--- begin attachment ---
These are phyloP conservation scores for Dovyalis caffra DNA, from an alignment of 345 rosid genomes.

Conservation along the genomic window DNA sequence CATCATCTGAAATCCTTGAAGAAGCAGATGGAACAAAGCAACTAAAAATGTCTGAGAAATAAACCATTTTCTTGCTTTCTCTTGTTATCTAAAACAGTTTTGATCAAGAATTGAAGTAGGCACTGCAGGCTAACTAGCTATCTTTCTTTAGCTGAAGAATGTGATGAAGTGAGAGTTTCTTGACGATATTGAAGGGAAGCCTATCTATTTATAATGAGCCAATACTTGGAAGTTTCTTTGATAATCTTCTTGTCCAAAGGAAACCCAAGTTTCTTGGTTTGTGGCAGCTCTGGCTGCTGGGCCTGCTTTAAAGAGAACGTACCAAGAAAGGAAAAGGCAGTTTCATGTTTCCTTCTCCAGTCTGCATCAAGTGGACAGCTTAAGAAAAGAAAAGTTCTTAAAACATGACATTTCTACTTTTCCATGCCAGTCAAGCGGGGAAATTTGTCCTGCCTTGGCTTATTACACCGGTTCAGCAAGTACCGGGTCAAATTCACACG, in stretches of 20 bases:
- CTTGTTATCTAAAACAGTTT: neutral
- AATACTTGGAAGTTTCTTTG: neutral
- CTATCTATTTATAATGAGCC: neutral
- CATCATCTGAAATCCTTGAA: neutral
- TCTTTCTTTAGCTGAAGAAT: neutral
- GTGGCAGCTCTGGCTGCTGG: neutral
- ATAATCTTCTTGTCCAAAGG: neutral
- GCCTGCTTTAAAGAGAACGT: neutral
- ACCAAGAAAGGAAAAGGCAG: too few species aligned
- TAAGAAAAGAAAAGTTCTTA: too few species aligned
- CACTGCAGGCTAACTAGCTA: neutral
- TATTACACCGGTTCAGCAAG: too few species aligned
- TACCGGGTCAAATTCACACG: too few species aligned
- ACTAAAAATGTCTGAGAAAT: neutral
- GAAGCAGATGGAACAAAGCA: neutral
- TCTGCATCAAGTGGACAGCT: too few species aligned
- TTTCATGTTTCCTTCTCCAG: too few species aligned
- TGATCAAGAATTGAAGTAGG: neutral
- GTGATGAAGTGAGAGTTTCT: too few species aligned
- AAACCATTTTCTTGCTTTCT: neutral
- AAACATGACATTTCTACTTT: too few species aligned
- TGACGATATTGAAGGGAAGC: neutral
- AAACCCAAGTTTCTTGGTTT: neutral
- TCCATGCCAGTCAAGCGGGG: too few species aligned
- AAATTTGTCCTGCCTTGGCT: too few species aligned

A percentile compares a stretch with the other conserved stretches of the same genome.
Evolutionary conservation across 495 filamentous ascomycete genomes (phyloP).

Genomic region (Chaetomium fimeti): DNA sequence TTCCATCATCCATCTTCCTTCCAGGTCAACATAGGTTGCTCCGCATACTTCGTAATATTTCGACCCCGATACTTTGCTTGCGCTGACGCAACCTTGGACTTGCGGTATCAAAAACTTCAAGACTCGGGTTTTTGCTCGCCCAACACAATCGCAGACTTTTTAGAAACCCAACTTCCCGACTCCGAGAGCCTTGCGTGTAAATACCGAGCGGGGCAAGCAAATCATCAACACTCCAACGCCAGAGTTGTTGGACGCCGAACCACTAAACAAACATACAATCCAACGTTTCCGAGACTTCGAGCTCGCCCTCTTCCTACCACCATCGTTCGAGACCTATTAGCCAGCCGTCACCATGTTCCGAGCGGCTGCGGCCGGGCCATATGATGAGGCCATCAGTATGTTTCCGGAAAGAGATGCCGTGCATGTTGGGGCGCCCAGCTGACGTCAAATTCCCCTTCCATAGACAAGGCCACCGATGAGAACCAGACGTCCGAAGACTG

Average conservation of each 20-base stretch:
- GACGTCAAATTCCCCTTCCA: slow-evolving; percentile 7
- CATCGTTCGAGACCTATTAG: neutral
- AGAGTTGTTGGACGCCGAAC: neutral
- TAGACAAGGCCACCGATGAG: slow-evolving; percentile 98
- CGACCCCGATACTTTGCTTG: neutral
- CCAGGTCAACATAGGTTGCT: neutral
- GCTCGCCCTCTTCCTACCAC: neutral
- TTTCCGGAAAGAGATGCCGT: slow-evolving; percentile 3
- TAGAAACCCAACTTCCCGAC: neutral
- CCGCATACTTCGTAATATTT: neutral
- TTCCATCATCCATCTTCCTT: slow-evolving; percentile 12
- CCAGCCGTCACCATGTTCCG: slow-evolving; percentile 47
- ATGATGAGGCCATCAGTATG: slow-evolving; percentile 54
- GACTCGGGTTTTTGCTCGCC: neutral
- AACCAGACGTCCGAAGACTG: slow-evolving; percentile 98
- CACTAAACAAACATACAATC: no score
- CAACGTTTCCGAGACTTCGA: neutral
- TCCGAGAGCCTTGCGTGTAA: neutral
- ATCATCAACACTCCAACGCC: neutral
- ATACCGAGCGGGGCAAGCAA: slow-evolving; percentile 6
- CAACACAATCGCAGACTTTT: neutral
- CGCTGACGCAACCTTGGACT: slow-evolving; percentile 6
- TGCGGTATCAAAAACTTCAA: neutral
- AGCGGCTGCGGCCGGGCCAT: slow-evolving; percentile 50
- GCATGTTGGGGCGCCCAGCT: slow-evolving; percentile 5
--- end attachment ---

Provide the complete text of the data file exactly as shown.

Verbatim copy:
These are phyloP conservation scores for Dovyalis caffra DNA, from an alignment of 345 rosid genomes.

Conservation along the genomic window DNA sequence CATCATCTGAAATCCTTGAAGAAGCAGATGGAACAAAGCAACTAAAAATGTCTGAGAAATAAACCATTTTCTTGCTTTCTCTTGTTATCTAAAACAGTTTTGATCAAGAATTGAAGTAGGCACTGCAGGCTAACTAGCTATCTTTCTTTAGCTGAAGAATGTGATGAAGTGAGAGTTTCTTGACGATATTGAAGGGAAGCCTATCTATTTATAATGAGCCAATACTTGGAAGTTTCTTTGATAATCTTCTTGTCCAAAGGAAACCCAAGTTTCTTGGTTTGTGGCAGCTCTGGCTGCTGGGCCTGCTTTAAAGAGAACGTACCAAGAAAGGAAAAGGCAGTTTCATGTTTCCTTCTCCAGTCTGCATCAAGTGGACAGCTTAAGAAAAGAAAAGTTCTTAAAACATGACATTTCTACTTTTCCATGCCAGTCAAGCGGGGAAATTTGTCCTGCCTTGGCTTATTACACCGGTTCAGCAAGTACCGGGTCAAATTCACACG, in stretches of 20 bases:
- CTTGTTATCTAAAACAGTTT: neutral
- AATACTTGGAAGTTTCTTTG: neutral
- CTATCTATTTATAATGAGCC: neutral
- CATCATCTGAAATCCTTGAA: neutral
- TCTTTCTTTAGCTGAAGAAT: neutral
- GTGGCAGCTCTGGCTGCTGG: neutral
- ATAATCTTCTTGTCCAAAGG: neutral
- GCCTGCTTTAAAGAGAACGT: neutral
- ACCAAGAAAGGAAAAGGCAG: too few species aligned
- TAAGAAAAGAAAAGTTCTTA: too few species aligned
- CACTGCAGGCTAACTAGCTA: neutral
- TATTACACCGGTTCAGCAAG: too few species aligned
- TACCGGGTCAAATTCACACG: too few species aligned
- ACTAAAAATGTCTGAGAAAT: neutral
- GAAGCAGATGGAACAAAGCA: neutral
- TCTGCATCAAGTGGACAGCT: too few species aligned
- TTTCATGTTTCCTTCTCCAG: too few species aligned
- TGATCAAGAATTGAAGTAGG: neutral
- GTGATGAAGTGAGAGTTTCT: too few species aligned
- AAACCATTTTCTTGCTTTCT: neutral
- AAACATGACATTTCTACTTT: too few species aligned
- TGACGATATTGAAGGGAAGC: neutral
- AAACCCAAGTTTCTTGGTTT: neutral
- TCCATGCCAGTCAAGCGGGG: too few species aligned
- AAATTTGTCCTGCCTTGGCT: too few species aligned

A percentile compares a stretch with the other conserved stretches of the same genome.
Evolutionary conservation across 495 filamentous ascomycete genomes (phyloP).

Genomic region (Chaetomium fimeti): DNA sequence TTCCATCATCCATCTTCCTTCCAGGTCAACATAGGTTGCTCCGCATACTTCGTAATATTTCGACCCCGATACTTTGCTTGCGCTGACGCAACCTTGGACTTGCGGTATCAAAAACTTCAAGACTCGGGTTTTTGCTCGCCCAACACAATCGCAGACTTTTTAGAAACCCAACTTCCCGACTCCGAGAGCCTTGCGTGTAAATACCGAGCGGGGCAAGCAAATCATCAACACTCCAACGCCAGAGTTGTTGGACGCCGAACCACTAAACAAACATACAATCCAACGTTTCCGAGACTTCGAGCTCGCCCTCTTCCTACCACCATCGTTCGAGACCTATTAGCCAGCCGTCACCATGTTCCGAGCGGCTGCGGCCGGGCCATATGATGAGGCCATCAGTATGTTTCCGGAAAGAGATGCCGTGCATGTTGGGGCGCCCAGCTGACGTCAAATTCCCCTTCCATAGACAAGGCCACCGATGAGAACCAGACGTCCGAAGACTG

Average conservation of each 20-base stretch:
- GACGTCAAATTCCCCTTCCA: slow-evolving; percentile 7
- CATCGTTCGAGACCTATTAG: neutral
- AGAGTTGTTGGACGCCGAAC: neutral
- TAGACAAGGCCACCGATGAG: slow-evolving; percentile 98
- CGACCCCGATACTTTGCTTG: neutral
- CCAGGTCAACATAGGTTGCT: neutral
- GCTCGCCCTCTTCCTACCAC: neutral
- TTTCCGGAAAGAGATGCCGT: slow-evolving; percentile 3
- TAGAAACCCAACTTCCCGAC: neutral
- CCGCATACTTCGTAATATTT: neutral
- TTCCATCATCCATCTTCCTT: slow-evolving; percentile 12
- CCAGCCGTCACCATGTTCCG: slow-evolving; percentile 47
- ATGATGAGGCCATCAGTATG: slow-evolving; percentile 54
- GACTCGGGTTTTTGCTCGCC: neutral
- AACCAGACGTCCGAAGACTG: slow-evolving; percentile 98
- CACTAAACAAACATACAATC: no score
- CAACGTTTCCGAGACTTCGA: neutral
- TCCGAGAGCCTTGCGTGTAA: neutral
- ATCATCAACACTCCAACGCC: neutral
- ATACCGAGCGGGGCAAGCAA: slow-evolving; percentile 6
- CAACACAATCGCAGACTTTT: neutral
- CGCTGACGCAACCTTGGACT: slow-evolving; percentile 6
- TGCGGTATCAAAAACTTCAA: neutral
- AGCGGCTGCGGCCGGGCCAT: slow-evolving; percentile 50
- GCATGTTGGGGCGCCCAGCT: slow-evolving; percentile 5